Wesley Corn

Wesley Corn: Ugly America: Interpreting the state of poverty in this country
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While Wesley Corn’s photographic works aren’t merely happy accidents, recent recognition of his photography has been a new and welcome journey.

“I’m not sure when one officially becomes an artist,” reads his artist statement, “but I have been trying for the majority of my life now.”

The youngest of four children from Henderson County, Corn studied art and design at both UNC Greensboro and East Carolina University. Working as a graphic and web designer for the past seven years has allowed him to amass a large library of photographs that first led him to produce fine art prints and digital art pieces. Panoramic images, digital collage, and even traditional portraits all figure into his creative works.

In Sad Clown Series, Corn creates portraits in which the subject is barely there—a mere whisper of a clown superimposed in front of an American flag. “These are based upon social commentary dealing with my country, and the hard times we’re in today,” he explains. Having joined the workforce in better times, Corn was suddenly faced with a different reality when he lost his job during the recession.

He allowed the narrative of his environment to infiltrate the philosophy of his subject matter. Rather than just a series of self-portraits, Corn merged visual elements with the dominance of the American flag, which happened to be hanging in his room. “With my art I am capturing moments of my life for posterity. There was a metaphor that came out of this—that, paired with my loss of income, I was completely stripped of traditional life.”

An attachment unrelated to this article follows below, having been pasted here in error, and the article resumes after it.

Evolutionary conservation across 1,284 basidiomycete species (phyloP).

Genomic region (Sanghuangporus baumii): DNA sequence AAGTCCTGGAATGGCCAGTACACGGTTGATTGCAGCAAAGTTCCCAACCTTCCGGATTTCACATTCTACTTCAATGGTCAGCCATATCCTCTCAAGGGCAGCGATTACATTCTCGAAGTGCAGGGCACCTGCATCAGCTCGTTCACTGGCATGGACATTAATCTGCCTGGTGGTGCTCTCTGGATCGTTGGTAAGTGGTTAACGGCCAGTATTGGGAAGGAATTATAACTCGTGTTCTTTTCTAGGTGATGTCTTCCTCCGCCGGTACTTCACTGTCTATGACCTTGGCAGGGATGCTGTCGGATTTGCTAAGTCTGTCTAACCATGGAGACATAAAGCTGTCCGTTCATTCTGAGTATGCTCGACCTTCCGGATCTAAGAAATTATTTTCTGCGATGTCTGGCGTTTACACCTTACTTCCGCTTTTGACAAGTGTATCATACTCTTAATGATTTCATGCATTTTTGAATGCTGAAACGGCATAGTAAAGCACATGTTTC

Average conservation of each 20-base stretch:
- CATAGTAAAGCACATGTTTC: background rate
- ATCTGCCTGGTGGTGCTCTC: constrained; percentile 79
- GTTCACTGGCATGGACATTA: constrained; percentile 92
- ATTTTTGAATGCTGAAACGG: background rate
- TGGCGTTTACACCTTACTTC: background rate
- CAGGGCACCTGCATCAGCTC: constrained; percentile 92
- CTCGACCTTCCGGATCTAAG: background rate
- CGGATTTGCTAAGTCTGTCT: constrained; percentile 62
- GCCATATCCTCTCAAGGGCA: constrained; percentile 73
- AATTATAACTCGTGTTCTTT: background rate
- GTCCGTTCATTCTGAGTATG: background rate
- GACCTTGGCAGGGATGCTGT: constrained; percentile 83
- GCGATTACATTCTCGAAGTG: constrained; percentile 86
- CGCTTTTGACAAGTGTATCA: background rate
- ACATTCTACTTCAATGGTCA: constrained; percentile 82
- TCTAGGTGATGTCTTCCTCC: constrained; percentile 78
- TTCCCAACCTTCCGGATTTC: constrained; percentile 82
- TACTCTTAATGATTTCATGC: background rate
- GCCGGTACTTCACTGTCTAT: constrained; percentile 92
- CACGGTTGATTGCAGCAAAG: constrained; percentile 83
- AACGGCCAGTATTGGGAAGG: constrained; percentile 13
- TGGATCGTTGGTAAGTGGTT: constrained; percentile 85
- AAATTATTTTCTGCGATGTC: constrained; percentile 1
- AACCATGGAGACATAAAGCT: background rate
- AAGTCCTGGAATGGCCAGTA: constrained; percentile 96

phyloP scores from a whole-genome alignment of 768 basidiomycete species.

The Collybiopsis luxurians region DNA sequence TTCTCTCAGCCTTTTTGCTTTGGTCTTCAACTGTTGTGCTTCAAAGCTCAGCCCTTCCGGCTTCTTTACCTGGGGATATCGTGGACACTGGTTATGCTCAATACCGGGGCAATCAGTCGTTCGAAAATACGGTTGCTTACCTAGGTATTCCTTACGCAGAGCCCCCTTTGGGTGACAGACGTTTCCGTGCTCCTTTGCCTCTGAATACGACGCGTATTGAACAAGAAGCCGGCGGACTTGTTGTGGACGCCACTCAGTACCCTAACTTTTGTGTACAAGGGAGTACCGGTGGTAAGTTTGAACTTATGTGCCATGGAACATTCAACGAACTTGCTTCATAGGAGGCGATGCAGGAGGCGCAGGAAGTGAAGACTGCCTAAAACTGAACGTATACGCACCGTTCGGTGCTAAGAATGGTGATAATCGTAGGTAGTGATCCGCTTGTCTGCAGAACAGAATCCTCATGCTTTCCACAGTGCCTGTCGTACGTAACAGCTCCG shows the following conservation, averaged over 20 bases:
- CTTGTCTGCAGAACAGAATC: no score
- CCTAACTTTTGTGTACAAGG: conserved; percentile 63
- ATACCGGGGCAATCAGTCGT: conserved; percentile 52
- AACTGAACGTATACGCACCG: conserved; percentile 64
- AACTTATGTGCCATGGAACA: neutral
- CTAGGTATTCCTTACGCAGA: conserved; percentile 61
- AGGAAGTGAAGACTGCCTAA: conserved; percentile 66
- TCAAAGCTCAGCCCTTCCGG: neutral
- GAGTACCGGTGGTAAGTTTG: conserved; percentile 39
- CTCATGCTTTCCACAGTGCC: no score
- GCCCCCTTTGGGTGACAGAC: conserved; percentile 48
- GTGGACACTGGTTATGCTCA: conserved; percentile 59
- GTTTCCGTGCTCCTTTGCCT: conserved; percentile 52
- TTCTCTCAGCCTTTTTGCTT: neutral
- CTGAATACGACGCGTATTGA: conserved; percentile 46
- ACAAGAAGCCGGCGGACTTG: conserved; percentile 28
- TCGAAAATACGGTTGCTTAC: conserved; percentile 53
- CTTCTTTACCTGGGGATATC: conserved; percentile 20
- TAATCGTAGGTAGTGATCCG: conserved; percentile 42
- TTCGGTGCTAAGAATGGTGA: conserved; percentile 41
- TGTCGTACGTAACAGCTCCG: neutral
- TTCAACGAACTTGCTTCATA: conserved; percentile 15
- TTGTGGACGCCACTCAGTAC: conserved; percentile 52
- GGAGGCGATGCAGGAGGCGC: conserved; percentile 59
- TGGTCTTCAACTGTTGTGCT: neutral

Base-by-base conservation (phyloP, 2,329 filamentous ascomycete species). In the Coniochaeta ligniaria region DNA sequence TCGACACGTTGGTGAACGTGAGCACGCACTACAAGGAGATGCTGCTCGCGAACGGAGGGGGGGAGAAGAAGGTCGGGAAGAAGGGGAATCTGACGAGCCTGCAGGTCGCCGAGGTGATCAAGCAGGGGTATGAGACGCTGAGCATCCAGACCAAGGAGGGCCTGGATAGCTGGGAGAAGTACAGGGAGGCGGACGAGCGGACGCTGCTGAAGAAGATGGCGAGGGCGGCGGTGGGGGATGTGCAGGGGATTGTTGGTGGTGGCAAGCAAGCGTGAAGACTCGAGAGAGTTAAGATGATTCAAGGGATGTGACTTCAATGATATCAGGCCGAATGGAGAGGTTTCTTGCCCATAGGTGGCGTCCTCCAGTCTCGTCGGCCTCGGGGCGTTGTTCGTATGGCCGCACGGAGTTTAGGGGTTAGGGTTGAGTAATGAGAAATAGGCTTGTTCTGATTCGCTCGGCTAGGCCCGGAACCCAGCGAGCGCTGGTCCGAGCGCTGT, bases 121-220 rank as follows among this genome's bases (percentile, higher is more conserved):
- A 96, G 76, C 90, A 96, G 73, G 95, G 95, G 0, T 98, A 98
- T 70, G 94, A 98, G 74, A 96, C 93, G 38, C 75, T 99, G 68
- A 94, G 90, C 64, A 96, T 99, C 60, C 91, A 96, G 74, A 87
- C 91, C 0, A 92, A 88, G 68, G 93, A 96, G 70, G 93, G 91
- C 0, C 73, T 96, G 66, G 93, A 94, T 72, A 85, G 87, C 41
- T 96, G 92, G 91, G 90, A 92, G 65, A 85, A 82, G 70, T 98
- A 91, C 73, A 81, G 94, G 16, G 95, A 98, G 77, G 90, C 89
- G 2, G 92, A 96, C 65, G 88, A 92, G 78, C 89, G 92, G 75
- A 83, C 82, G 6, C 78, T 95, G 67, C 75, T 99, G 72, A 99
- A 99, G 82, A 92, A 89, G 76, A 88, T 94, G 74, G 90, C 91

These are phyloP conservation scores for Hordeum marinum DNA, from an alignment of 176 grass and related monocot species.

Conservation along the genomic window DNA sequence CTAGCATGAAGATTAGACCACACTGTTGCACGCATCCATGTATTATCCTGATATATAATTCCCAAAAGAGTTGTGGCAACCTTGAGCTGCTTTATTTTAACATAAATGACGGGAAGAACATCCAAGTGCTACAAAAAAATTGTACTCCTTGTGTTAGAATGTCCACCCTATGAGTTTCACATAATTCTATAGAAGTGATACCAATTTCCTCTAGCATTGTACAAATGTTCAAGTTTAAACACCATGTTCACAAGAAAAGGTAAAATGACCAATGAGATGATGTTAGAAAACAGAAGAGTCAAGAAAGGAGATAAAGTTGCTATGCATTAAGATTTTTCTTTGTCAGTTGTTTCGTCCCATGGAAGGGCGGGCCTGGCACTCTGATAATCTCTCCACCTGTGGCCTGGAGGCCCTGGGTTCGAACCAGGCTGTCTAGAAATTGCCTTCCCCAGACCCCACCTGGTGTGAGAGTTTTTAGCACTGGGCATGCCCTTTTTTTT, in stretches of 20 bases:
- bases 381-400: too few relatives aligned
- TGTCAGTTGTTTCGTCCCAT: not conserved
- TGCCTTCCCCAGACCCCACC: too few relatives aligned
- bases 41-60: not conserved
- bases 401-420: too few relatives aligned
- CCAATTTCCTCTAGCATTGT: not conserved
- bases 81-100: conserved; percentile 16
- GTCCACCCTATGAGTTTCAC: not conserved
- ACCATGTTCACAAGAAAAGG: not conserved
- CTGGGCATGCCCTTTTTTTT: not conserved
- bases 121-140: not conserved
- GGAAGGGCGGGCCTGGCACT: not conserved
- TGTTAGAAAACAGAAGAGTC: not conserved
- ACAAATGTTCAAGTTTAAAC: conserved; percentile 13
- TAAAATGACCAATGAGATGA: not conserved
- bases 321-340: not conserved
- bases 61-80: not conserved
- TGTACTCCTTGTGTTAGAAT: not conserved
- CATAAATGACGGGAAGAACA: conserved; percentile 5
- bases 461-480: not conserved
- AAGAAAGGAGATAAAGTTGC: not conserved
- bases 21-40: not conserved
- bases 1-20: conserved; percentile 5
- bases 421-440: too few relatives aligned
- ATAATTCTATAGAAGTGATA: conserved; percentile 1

He admits to having a love affair with many media including oil painting, allowing it to influence his photographic and digital manipulation of images. In other pieces of Clown Series, three clowns are painted—a photographic technique that uses long exposures to capture trails of moving light—in a scene of swirling sparks and fire, that can’t help but be interpreted as hobos gathered around a trash barrel fire.

Corn’s work demonstrates, eloquently, how photography as art is sometimes the perfect medium for an idea—and that ideas in art that attempt to grapple with social commentary, are even more poignant in tough times.